a percentage in the population.

Use the menu sequence Calculate—Sample Size, which opens up the selection window

where you can specify the allowable error (desired sample accuracy) and the estimated

11. How do probability samples differ from nonprobability samples and what is the significance

of this difference?

Sample methods that embody random sampling are termed probability sampling methods

because the chance of selection can be expressed as a probability. With probability sampling,

all members of the population have a chance of being included in the sample and it is this

12. What is simple random sampling and when would you use it?

With simple random sampling, the probability of being selected into the sample is “known”

and equal for all members of the population. This sampling technique is expressed by the

13. What is systematic sampling and when would you use it?

Systematic sampling is a way to select a simple random sample from a directory or list that

is much more efficient (uses less effort) than with simple random sampling, because with a

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14. What is cluster sampling and when would you use it?

In cluster sampling, the population is divided into subgroups, called “clusters,” each of which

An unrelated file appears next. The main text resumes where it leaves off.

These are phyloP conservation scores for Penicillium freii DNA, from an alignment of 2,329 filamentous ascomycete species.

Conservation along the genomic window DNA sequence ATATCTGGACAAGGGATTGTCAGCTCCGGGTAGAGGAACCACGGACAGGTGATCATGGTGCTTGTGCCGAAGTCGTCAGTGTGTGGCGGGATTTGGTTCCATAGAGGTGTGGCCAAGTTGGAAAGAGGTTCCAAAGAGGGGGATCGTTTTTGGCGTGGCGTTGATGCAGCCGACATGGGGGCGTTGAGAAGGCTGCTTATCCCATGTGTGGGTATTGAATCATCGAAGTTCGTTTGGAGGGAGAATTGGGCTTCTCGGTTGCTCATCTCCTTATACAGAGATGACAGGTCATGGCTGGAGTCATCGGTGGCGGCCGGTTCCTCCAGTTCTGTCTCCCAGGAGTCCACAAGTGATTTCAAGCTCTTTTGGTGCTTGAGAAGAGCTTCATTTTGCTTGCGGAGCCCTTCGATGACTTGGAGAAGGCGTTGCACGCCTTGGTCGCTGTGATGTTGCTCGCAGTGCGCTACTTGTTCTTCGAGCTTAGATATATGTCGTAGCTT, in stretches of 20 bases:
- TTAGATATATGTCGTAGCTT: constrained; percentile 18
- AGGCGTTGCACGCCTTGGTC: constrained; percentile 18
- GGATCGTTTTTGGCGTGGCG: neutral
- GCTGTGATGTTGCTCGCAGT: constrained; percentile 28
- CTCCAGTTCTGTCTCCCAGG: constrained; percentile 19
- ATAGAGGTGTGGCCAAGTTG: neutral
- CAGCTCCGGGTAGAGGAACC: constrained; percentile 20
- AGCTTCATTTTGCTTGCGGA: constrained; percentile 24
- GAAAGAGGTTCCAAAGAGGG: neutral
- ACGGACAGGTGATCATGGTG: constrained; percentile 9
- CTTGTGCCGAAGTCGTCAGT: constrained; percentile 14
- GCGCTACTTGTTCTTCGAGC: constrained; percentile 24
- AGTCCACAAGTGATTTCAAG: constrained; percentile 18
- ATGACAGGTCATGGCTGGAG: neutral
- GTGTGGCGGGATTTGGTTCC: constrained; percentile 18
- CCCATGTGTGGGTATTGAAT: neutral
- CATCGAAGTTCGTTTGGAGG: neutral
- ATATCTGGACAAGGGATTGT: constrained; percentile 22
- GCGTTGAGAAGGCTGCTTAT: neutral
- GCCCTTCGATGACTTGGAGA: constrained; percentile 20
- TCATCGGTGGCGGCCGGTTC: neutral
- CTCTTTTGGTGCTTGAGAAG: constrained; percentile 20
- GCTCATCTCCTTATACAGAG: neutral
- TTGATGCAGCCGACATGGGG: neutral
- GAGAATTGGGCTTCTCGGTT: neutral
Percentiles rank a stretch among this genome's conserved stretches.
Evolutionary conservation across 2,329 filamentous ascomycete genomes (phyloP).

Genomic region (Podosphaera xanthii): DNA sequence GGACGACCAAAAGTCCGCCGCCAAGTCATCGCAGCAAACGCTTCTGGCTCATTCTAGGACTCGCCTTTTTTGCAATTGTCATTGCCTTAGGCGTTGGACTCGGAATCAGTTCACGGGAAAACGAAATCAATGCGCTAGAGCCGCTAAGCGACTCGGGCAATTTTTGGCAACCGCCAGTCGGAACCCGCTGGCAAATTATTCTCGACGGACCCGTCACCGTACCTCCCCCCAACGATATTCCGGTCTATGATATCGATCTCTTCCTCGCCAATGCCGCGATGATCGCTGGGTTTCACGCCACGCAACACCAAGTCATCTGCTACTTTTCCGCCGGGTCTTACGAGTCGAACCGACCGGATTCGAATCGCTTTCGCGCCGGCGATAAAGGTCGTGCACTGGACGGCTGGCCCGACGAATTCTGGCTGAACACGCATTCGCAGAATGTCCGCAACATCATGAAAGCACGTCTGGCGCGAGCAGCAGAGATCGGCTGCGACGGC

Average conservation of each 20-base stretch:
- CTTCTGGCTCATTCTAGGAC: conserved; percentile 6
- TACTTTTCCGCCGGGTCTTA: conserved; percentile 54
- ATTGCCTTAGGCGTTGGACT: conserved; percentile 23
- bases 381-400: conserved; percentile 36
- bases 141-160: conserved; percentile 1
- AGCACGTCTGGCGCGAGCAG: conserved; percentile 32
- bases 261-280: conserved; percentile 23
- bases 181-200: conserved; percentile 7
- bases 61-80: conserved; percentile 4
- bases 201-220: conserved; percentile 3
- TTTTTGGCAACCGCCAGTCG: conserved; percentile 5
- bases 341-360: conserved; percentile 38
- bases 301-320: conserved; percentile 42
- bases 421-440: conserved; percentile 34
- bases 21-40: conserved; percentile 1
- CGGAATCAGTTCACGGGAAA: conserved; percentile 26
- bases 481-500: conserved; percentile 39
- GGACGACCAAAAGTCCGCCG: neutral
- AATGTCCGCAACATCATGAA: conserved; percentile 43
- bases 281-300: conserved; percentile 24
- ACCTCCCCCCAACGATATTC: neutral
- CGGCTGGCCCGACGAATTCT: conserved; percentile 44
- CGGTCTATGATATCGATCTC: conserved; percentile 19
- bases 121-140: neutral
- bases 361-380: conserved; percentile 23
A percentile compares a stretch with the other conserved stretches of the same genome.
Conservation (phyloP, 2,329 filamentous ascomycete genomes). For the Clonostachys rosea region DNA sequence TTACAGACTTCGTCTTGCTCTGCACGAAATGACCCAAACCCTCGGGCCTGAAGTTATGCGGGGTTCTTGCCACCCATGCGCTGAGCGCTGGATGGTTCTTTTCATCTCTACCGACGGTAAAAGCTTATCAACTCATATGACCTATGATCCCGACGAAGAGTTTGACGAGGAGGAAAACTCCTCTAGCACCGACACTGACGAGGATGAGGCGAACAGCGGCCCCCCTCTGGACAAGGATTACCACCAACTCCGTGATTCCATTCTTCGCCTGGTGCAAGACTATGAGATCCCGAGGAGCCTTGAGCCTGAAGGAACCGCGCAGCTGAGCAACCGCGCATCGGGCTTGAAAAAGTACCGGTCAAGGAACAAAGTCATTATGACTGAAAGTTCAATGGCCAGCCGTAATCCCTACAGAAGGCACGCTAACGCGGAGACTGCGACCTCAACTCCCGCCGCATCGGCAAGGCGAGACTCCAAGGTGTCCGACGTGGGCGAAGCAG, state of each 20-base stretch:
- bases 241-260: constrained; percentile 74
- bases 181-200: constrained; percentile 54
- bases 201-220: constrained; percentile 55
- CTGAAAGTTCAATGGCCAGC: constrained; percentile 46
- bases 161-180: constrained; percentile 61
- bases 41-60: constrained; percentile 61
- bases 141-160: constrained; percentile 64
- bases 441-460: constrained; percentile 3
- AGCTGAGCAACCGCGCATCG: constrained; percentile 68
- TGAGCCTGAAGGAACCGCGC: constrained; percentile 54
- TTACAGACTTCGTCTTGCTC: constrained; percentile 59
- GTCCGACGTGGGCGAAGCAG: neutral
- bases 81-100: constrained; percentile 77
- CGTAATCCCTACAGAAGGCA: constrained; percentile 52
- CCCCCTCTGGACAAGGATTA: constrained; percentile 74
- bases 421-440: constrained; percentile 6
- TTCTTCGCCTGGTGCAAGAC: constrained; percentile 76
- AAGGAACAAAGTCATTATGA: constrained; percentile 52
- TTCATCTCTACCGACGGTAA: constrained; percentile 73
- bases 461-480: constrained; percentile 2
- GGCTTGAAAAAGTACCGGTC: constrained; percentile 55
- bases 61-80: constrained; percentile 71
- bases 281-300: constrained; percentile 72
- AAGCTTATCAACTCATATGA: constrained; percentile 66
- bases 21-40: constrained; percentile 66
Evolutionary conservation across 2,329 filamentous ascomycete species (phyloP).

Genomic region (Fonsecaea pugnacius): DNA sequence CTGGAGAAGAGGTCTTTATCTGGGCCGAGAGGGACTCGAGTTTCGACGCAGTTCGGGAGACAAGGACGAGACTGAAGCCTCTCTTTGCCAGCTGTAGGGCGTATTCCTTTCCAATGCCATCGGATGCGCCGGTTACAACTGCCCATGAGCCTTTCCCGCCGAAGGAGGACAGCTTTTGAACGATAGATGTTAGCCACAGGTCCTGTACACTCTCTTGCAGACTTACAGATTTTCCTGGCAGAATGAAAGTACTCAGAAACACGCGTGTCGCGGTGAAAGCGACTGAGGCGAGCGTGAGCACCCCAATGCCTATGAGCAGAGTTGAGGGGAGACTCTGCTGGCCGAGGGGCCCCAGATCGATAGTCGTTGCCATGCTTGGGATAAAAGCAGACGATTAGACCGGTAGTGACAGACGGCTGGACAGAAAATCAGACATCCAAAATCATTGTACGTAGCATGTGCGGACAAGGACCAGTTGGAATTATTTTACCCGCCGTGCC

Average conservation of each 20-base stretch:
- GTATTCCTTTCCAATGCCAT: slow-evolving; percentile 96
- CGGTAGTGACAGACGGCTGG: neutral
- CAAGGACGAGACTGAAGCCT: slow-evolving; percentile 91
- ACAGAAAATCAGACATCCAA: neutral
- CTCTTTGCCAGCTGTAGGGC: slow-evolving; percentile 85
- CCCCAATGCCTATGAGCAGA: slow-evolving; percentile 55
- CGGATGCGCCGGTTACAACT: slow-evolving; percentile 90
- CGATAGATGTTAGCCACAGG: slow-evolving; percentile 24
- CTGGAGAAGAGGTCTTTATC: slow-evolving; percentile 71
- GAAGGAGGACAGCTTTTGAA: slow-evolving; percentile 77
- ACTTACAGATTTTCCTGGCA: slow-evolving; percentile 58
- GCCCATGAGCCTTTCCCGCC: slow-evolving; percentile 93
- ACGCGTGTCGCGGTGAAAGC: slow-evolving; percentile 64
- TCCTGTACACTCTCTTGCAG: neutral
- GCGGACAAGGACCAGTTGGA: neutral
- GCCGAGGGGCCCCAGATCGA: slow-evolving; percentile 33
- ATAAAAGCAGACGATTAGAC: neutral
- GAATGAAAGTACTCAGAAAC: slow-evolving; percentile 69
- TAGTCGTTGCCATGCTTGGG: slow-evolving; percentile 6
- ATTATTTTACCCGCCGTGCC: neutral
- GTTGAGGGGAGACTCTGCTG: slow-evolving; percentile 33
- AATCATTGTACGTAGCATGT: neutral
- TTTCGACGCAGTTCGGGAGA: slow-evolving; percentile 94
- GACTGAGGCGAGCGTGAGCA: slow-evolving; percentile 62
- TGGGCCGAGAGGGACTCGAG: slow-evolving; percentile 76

may represent the entire population. An application is area sampling where the researcher

15. What is stratified sampling and when would you use it?

Stratified sampling separates the population into different subgroups, or strata, and then

16. How would you use XL Data Analyst to generate random numbers?

The menu sequence is “Calculate—Random #’s,” and the selection window allows you to

17. Explain how you would use the skip interval in a systematic sample if you had to draw a

sample from your city telephone directory.

First, to begin at a random starting point, select a page of the directory using a table of

random numbers. If there are X columns on each page, select a random number from 1 to X.